Some of the major findings that Spyros discussed are:
- Improving accuracy via combining methods
- Superiority of Slawek’s hybrid method
- The improved precision of prediction intervals in Slawek’s and Pablo’s methods – these had a coverage ratio very close to the required 95%
- Increased complexity, as measured by compute time, led to increased accuracy, which I think is a first for the M competitions.
- Learning across time series in the winning methods
- Poor performance of pure ML methods, which was attributed to these methods overfitting on the univariate time series i.e. not learning across series
Spyros then ended with two challenges where improvement is needed – improving the measurement of uncertainty (where there is great potential for ML/DL methods) and improving explanatory models of time series.
Nassim Taleb (New York University): Forecasting and Uncertainty: The Challenge of Fat Tailedness
I enjoyed hearing Nassim explain some of his ideas in the context of forecasting. My key takeaway here was that when forecasting, one might not be as interested in the underlying random variable being forecast, call it x, but rather the payoff function of x, which is f(x). The payoff function can be manipulated in various ways by taking positions against the underlying x, for example, one could hedge out tail risks, and therefore Nassim was effectively offering a way of dealing with uncertainty in x, which is manipulate your payoffs so that you are not hurt, and ideally gain, from the parts of x that you do not know about or are at most risk from.
One interesting connection that he made was between the way options traders have always approximated payoff functions using a European options, which effectively comes down to function approximation using the ReLu activation in deep learning.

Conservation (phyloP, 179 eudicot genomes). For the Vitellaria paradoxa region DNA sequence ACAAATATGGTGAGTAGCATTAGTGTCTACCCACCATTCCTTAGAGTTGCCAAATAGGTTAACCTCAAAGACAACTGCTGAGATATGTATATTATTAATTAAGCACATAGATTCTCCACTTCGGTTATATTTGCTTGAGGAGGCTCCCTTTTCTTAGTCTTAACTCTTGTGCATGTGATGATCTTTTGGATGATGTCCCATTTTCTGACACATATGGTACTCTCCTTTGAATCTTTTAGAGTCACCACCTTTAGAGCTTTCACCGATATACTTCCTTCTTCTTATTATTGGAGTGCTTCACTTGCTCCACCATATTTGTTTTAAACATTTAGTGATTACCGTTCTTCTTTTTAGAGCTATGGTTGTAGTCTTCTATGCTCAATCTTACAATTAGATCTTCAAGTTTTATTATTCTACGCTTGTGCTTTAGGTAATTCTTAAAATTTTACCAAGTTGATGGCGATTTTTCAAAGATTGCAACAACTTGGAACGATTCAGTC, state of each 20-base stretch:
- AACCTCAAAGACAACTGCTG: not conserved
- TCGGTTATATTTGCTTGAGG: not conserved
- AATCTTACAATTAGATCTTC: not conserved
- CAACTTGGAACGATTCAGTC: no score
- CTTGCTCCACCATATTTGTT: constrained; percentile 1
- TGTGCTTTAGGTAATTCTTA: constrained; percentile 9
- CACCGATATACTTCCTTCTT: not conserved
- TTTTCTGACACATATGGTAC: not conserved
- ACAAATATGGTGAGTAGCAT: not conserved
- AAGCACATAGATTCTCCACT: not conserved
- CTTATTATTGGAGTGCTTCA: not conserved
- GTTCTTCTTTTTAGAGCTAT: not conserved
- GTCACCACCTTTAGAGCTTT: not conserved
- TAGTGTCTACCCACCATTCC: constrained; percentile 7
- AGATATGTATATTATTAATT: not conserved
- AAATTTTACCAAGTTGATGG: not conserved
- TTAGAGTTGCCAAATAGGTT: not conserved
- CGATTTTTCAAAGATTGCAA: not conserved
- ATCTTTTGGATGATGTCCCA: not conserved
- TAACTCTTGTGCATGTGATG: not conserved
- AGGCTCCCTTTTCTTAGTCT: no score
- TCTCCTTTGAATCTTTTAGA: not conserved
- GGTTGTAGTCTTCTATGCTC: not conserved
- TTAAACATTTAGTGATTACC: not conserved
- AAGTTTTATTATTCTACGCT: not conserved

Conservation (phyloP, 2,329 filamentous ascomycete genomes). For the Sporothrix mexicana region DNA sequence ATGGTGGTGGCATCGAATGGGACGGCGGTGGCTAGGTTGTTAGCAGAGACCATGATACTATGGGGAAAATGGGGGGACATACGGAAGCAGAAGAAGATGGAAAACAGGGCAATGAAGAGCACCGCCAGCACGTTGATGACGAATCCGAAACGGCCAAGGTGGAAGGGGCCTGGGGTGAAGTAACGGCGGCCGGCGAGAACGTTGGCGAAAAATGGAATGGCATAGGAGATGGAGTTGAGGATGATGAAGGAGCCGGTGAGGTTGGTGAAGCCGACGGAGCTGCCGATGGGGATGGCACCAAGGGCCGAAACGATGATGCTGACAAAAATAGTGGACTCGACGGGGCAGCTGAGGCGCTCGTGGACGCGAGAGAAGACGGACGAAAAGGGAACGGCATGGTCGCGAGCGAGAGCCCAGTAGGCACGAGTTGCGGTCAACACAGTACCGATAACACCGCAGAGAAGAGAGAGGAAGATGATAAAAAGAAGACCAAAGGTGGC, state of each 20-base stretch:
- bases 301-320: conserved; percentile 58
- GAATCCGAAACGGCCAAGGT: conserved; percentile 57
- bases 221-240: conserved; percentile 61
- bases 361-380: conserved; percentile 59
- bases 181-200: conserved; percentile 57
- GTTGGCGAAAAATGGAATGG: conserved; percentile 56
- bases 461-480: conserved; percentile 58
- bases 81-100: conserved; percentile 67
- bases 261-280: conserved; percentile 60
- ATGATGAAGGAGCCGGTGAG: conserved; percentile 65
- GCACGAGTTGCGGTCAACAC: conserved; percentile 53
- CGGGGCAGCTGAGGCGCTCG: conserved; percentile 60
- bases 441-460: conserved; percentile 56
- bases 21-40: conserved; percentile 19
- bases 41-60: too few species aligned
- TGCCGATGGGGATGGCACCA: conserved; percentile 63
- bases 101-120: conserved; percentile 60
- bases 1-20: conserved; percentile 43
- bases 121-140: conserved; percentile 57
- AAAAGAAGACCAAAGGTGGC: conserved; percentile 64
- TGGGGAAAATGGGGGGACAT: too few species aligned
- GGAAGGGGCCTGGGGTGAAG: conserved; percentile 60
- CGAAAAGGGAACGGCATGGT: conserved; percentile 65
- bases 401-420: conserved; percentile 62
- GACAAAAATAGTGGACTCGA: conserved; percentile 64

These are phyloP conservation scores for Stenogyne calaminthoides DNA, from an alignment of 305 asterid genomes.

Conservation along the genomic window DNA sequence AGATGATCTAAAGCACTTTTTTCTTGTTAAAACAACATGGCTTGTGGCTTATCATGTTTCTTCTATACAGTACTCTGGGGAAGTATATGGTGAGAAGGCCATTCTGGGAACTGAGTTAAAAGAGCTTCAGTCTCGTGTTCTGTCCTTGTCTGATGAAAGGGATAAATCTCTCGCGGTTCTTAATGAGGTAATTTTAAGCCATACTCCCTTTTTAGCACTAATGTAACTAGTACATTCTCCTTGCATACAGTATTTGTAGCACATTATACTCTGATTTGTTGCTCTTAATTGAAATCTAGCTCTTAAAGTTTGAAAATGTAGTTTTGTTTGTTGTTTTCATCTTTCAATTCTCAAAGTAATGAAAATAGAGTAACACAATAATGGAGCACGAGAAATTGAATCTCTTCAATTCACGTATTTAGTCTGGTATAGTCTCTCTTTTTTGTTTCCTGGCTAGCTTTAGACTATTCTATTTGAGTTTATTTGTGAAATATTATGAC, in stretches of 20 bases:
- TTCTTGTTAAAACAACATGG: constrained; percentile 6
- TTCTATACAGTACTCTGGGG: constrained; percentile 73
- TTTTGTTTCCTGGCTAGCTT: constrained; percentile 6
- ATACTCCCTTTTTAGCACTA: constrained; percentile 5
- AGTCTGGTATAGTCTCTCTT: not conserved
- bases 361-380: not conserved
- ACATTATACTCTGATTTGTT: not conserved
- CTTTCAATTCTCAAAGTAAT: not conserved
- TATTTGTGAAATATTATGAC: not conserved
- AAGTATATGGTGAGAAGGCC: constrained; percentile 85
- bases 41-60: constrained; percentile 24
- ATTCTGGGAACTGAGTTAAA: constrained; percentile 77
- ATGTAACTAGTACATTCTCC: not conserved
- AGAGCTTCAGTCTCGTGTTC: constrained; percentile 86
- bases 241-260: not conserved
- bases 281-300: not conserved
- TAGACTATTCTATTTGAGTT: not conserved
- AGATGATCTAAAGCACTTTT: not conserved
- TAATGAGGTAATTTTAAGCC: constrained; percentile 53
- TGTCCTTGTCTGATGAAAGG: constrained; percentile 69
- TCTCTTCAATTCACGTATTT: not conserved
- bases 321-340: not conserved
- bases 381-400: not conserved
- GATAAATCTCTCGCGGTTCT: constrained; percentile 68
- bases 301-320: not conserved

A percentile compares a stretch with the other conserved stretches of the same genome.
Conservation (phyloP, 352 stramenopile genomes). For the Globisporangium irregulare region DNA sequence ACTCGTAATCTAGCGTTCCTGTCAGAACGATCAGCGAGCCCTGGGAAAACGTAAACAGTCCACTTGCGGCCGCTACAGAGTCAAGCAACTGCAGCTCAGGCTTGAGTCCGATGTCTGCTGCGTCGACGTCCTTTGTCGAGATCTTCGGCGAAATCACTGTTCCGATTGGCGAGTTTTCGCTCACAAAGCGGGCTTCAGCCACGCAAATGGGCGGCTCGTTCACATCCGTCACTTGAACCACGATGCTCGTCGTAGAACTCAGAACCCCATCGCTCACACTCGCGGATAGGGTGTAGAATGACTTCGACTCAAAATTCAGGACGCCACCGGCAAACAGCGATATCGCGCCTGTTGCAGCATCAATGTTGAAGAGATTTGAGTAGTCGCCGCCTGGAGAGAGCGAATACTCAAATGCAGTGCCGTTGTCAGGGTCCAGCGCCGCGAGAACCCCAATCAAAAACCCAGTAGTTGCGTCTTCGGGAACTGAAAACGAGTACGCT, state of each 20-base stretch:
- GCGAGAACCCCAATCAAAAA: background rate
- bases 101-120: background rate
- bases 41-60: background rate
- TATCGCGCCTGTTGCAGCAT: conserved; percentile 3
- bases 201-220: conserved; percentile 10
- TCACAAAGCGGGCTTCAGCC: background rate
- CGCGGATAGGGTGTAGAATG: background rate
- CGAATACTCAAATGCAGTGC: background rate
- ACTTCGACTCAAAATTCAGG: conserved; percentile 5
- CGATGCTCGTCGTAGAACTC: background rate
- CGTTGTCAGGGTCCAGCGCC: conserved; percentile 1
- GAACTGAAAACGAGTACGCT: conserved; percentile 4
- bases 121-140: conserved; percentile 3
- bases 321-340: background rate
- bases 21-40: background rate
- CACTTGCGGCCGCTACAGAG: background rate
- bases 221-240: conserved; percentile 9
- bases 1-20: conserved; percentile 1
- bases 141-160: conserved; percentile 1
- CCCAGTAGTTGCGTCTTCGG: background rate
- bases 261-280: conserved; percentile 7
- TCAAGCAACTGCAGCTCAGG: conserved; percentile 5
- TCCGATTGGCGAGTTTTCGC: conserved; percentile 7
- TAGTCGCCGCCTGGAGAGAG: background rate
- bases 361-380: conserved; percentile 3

Andrea Pasqua (Data Science Manager, Uber): Forecasting at Uber: Machine Learning Approaches
Andrea’s talk covered how time series forecasting is done at Uber, with their own set of interesting and challenging issues, such as a huge number of series to forecast, dealing with extreme events, and the cold-start problem when services are launched in a new city. He gave a very nice walkthrough of how Uber arrived at the solutions currently in production, by going through each stage of model choice and development. It seems as if this team has benefited from Quantile Random Forests and I plan to read up more about these.
It was refreshing to see how approachable the speakers at the M4 conference were, and how willing the winners of the competition were to share of their expertise and knowledge. The organizers of the conference put together a great event and well done to them!
In the next post I hope to discuss some of what I believe the actuarial profession could learn from the advances in the state of the art of forecasting that were shown at the M4 conference.
Makridakis, S., E. Spiliotis and V. Assimakopoulos. 2018. “Statistical and Machine Learning forecasting methods: Concerns and ways forward”, PLOS ONE 13(3):e0194889.
Shmueli, G. 2010. “To explain or to predict?”, Statistical Science:289-310.